comedy central roast: Anne Hathaway and James Franco presided over an Oscars ceremony that seemed impossible to get more bizarre; The U.S. Senate deviated from its 10-year term limit to extend then-FBI Director Robert Mueller’s tenure; Donald Trump donned red tie as a series of entertainers (including Mike “The Situation”) insulted him for 90 minutes on “Comedy Central Roast of Donald Trump.”
Time often has a way of making the past seem absurd and, in some cases, prescient, which was likely part of why CNBC pulled this program from its vaults for rebroadcast this week on Thursday, Friday, and Sunday nights (11 p.m. ET/PT). Furthermore, this weekend’s White House Correspondents’ Dinner provided another justification: an intimate gathering wherein a sitting president presides over dinner with journalists while an entertaining comedian cracks jokes at their expense.
As is his tradition, President Trump will abstain from attending this Saturday night’s event on C-SPAN (9:30 p.m. ET). Rising star Michelle Wolf, an alumna of “Daily Show,” will roast him from afar instead.
Seven years can make a huge difference, and Trump was no different. Perhaps age, power, or constant ridicule finally got to him and caused him to lose his sense of humor – or at least willing to pretend so in order to further his wealth, fame, or political aspirations as referenced during “The Roast.”
In the opening credits of “The Roast,” which chronicles a day in the life of Trump from his perspective (though he had no involvement), Trumpian touchstones such as a branded helicopter and a brief but pointed glance from a young blonde as they share their limousine ride to Trump Tower for deals to be struck and campaign posters approved, are immediately familiar and startling: As Trump leaves she gets kissed by an attractive beauty queen.
As the show commences, he enters on a golden golf cart flanked by models wearing sashes amid an explosion of cash, giving off the impression that he is not only amused by the joke but taking pleasure in it as well.
One constant in Trump’s public life has been his affinity for celebrity (see how quickly he accepted Kanye West’s praise on social media this week). And though his 2011 roast didn’t draw from the usual suspects like Sorrentino, Jeffrey Ross, Snoop Dogg, Lisa Lampanelli, and future producer of Trump-friendly “Roseanne” revival Whitney Cummings as well as Marlee Matlin and Larry King — he still manages to remain composed under pressure; at one point even puckers his face slightly in reference to an impression made during an appearance on “SNL”.
Trump the President typically avoids such confrontational rhetoric on Twitter and keeps his TV appearances to friendly, open-ended exchanges on “Fox & Friends.”
There are the classic jokes about his hair, wealth, and penchant for young women (which now has a darker hue after the “Access Hollywood” tape and Stormy Daniels news). But one of the most popular topics at that point was his shift into politics – something which had just started at that time.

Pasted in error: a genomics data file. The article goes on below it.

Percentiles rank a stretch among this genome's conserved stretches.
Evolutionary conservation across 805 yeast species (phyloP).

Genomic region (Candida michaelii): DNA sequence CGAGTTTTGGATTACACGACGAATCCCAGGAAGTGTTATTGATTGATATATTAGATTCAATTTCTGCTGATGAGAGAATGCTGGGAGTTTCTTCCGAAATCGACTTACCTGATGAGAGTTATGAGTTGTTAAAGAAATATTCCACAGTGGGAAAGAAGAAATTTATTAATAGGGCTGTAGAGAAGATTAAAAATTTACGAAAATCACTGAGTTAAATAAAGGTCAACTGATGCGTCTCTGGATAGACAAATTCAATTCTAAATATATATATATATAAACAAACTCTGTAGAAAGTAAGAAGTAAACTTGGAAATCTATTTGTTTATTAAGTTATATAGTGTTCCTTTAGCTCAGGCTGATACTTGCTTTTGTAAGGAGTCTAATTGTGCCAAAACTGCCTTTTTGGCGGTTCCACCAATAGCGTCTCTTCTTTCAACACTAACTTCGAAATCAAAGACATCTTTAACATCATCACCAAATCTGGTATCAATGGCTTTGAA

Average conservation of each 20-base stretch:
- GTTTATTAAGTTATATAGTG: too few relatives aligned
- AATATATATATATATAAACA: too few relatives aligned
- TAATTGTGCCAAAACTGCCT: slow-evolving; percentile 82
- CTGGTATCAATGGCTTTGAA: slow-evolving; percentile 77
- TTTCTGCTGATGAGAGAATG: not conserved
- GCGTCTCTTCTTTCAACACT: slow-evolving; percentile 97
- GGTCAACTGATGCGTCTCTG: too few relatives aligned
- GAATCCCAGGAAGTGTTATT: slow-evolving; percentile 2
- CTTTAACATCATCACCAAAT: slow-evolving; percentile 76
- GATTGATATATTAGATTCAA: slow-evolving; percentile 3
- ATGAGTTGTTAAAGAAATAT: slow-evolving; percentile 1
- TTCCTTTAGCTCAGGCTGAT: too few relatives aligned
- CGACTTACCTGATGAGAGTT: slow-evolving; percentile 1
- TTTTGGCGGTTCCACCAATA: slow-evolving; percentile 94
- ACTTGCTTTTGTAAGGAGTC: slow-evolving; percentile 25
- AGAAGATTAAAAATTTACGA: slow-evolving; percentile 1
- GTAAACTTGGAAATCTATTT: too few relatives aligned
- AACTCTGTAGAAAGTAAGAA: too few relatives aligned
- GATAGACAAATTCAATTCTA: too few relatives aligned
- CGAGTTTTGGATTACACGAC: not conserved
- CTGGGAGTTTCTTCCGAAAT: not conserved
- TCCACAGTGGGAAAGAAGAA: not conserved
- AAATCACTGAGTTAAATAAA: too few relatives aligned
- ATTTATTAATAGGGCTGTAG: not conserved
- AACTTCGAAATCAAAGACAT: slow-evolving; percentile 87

Host Seth MacFarlane gently corrected him, “Not ‘I am running for president.'” And they laughed.
“Donald says he wants to run for president and move into the White House,” Snoop tells him during his brief appearance at the microphone. “Why not? It wouldn’t be the first time someone pushed a black family out of their home.” The crowd applauds, Ivanka covers her face in amusement, and Trump simply smiles as he gives Snoop a pat on the back after their set is complete.
Sport brings out the best in people, and Snoop Dogg is no exception; she always says something kind before each performance and every performer always follows up with something kind after their exchange of insults. Seven years later, Trump continues to target Snoop on Twitter; last year he labeled his music video about Trump “failing”.
It’s not simply whether Trump would now share the stage with these comedy central roast, but whether their chemistry would be mutual in spite of Trump’s often confrontational presidency.
Though it’s debatable whether Trump actually enjoyed himself during the roast (Cummings appeared on King’s show in 2017 to discuss this), he certainly took pleasure in its conclusion when, according to tradition, he gets the last word. Trump launched some insults of his own with off-script asides that generated applause from the audience in response. He even killed them with a profane joke about his hair which was reluctantly accepted with an “OK, very funny” response.
As the show draws to a close, Trump the campaigner appears from nowhere – promising a run that never materialized in 2012. Teasing an unlikely presidential run that never materialized in 2012, Trump tells his crowd, “You will have the great pleasure of voting for someone that will surely go down as one of America’s greatest presidents: Me!”
Time will ultimately decide who has the last laugh on this one.
H. Jon Benjamin of ‘Archer’ and ‘Bob’s Burgers’ knows it all comes down to his voice – and what an incredible voice it is!
Bill Hader breaks away from the “SNL” mold with HBO’s ‘Barry,’ the story of a hit man with an unusual dream.
From time to time, you may receive promotional content from The Los Angeles Times.
Chris Barton was a former staff writer for the Los Angeles Times who focused on TV, music, and pop culture.
Also, Read-: Kristen Bell Husband Dax Shepard Relationship History